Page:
Thursday 19 October 2017

Bank customers told to lodge claims over new IT blunder

Charlie Weston Personal Finance Editor

ULSTER Bank customers were told to seek compensation from the bank after its second payments collapse in months.

The bank insisted its systems were now back working after thousands of customers were denied access to ATMs, could not make online transactions, and could not use debit cards.

This is the second time in the past nine months that customers have been locked out of their funds due to technical errors.

Central Bank regulators told customers to seek compensation from the bank if they had lost out.

"Impacted customers should make a claim if they have not already done so to Ulster Bank," a spokeswoman for the regulator said.

The Consumers' Association of Ireland said the latest technical problems at the bank raised serious concerns for customers. CAI chief executive Dermott Jewell said the bank was not delivering an adequate service.

Mr Jewell said: "It affected quite a significant number of people who needed to access the system to download money, to take care of their banking needs and they couldn't. And realistically, it needs to be borne in mind that they are paying for this service and it's just not up to scratch."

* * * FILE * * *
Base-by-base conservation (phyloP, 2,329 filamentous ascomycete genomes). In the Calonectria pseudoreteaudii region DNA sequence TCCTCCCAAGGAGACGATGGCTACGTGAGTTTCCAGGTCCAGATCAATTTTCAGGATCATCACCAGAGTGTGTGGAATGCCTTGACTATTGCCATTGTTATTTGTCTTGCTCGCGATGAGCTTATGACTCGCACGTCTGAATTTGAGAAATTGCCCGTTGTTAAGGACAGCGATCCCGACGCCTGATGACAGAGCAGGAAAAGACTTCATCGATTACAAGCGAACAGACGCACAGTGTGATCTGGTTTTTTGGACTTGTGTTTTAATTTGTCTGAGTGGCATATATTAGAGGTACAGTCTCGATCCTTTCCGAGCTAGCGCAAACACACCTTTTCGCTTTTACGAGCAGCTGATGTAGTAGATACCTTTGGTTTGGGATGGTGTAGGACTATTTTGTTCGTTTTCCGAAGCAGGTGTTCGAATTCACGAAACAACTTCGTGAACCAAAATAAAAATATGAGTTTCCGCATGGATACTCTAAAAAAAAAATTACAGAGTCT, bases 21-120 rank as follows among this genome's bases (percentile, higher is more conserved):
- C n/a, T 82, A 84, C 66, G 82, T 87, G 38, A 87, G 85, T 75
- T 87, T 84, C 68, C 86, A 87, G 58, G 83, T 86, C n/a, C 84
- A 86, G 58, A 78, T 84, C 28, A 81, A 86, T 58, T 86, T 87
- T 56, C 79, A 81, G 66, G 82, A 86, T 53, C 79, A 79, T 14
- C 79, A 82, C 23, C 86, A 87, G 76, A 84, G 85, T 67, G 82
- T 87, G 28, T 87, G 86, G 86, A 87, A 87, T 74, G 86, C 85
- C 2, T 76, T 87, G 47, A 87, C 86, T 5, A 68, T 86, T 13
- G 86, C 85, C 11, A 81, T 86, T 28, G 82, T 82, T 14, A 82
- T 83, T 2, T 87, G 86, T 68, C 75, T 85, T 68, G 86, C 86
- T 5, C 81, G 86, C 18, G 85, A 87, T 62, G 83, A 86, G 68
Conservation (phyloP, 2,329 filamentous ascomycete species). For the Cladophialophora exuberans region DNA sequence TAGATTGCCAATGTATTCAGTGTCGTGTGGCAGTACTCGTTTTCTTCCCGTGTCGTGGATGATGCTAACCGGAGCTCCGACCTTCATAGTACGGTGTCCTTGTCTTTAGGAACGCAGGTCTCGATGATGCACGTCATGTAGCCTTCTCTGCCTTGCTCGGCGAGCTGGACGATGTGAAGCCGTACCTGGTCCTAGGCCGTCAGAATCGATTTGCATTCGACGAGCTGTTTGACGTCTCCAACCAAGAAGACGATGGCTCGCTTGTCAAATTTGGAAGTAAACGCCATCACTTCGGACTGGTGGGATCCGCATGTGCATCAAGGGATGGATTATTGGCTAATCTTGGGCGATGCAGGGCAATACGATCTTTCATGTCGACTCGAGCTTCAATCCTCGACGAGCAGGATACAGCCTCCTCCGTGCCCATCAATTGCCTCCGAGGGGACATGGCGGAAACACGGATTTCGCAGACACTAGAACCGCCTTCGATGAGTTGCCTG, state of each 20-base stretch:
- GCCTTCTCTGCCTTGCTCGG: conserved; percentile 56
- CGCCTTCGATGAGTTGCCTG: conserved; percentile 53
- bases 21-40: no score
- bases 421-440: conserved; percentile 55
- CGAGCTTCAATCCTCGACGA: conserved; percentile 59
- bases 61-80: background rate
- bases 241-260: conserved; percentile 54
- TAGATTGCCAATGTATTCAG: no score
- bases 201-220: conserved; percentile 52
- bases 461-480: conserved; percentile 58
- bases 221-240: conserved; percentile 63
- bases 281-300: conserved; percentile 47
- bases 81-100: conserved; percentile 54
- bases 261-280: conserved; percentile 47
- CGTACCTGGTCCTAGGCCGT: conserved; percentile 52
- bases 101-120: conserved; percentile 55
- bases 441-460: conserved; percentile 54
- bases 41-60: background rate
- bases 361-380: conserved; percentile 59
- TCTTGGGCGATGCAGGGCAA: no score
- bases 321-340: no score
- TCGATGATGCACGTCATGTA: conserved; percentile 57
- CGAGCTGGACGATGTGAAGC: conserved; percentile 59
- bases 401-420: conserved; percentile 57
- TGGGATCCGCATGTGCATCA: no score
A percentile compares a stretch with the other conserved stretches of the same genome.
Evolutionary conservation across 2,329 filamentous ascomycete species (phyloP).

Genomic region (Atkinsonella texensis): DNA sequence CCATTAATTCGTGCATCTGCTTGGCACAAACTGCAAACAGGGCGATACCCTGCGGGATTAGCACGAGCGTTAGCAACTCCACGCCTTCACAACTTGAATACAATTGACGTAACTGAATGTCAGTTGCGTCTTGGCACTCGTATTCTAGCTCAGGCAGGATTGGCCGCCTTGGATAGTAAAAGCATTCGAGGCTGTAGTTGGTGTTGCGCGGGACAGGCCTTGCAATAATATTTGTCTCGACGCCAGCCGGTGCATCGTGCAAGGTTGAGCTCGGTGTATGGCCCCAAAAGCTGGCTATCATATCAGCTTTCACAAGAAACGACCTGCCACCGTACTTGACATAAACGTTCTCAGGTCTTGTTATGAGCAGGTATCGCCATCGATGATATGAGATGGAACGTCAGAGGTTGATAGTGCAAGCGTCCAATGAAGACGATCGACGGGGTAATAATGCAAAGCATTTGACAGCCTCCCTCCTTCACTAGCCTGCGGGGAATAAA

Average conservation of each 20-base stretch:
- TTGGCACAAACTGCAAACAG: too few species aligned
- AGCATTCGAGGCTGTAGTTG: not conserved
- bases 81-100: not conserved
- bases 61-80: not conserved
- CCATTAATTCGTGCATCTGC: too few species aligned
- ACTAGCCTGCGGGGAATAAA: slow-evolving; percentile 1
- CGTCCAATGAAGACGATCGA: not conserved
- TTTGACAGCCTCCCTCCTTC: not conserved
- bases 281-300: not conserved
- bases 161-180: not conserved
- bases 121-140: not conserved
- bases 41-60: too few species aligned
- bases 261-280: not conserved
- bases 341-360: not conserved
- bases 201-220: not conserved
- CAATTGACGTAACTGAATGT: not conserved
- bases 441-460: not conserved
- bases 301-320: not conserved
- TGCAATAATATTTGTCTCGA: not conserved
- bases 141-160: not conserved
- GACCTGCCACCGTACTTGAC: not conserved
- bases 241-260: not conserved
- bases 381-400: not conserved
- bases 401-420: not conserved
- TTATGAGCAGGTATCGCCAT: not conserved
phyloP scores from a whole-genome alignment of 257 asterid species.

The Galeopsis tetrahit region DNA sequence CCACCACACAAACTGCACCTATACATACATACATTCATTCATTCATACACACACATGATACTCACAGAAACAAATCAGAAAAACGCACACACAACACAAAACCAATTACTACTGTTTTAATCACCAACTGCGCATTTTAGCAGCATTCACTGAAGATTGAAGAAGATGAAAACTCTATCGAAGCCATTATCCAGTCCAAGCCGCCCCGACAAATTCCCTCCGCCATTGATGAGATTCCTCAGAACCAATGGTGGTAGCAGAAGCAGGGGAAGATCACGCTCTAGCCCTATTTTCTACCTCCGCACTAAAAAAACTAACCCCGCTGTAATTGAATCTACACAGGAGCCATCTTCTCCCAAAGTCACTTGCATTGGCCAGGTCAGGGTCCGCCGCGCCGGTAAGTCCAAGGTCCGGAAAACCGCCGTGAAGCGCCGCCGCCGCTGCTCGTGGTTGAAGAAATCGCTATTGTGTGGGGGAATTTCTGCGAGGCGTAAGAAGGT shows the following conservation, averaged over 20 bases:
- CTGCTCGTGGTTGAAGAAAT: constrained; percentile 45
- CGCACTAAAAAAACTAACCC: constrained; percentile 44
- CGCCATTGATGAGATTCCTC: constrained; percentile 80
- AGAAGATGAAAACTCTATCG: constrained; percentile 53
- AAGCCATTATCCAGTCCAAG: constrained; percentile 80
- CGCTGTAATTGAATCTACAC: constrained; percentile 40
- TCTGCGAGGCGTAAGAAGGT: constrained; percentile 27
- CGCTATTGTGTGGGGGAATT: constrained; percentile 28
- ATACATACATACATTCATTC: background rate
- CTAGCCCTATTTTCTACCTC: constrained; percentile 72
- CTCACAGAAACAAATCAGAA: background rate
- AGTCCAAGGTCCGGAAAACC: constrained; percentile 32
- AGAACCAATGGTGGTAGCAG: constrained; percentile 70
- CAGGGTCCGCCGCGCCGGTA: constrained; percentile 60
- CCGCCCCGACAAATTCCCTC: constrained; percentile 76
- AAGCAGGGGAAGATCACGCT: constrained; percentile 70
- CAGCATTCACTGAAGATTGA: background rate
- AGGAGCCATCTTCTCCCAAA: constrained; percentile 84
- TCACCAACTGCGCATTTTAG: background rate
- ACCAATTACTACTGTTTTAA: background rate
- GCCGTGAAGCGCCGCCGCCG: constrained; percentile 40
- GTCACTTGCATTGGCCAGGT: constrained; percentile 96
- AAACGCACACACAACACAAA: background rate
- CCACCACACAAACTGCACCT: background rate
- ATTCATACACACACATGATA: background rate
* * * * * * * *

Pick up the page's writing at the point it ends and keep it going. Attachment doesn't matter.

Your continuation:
He said the lessons from the IT systems collapse at Ulster Bank last June had not been learned. The bank was paralysed for almost a month last summer.

"If we hark back to June, the lessons from then do not seem to have been made clear to the customers of Ulster Bank to explain what has happened, what has been put in place to make sure there's a system that's robust."

Ulster Bank said it was sorry. "We apologise for the disruption our customers experienced. All systems are up and running as normal, though any customers with any individual problems should get in touch with us."

For three hours on Wednesday night, customers were not able to access online banking and had problems with ATM use and point-of-sale payments.

The bank insisted that the problem was caused by a hardware fault and was not related to the systems collapse last summer.

"It was much easier to fix, though clearly an unacceptable failure. Any customer who was left out of pocket due to this outage should get in touch so we can put things right for them."

Apologise

Last month, the bank was also forced to apologise when it emerged that it had failed to collect the correct mortgage repayments from 1,300 customers. €40m has been underpaid.

Last November, the bank was fined €1.96m by the Central Bank after it breached rules on how much day-to-day cash it holds to cover deposits and rainy-day capital for potential losses.

Irish Independent

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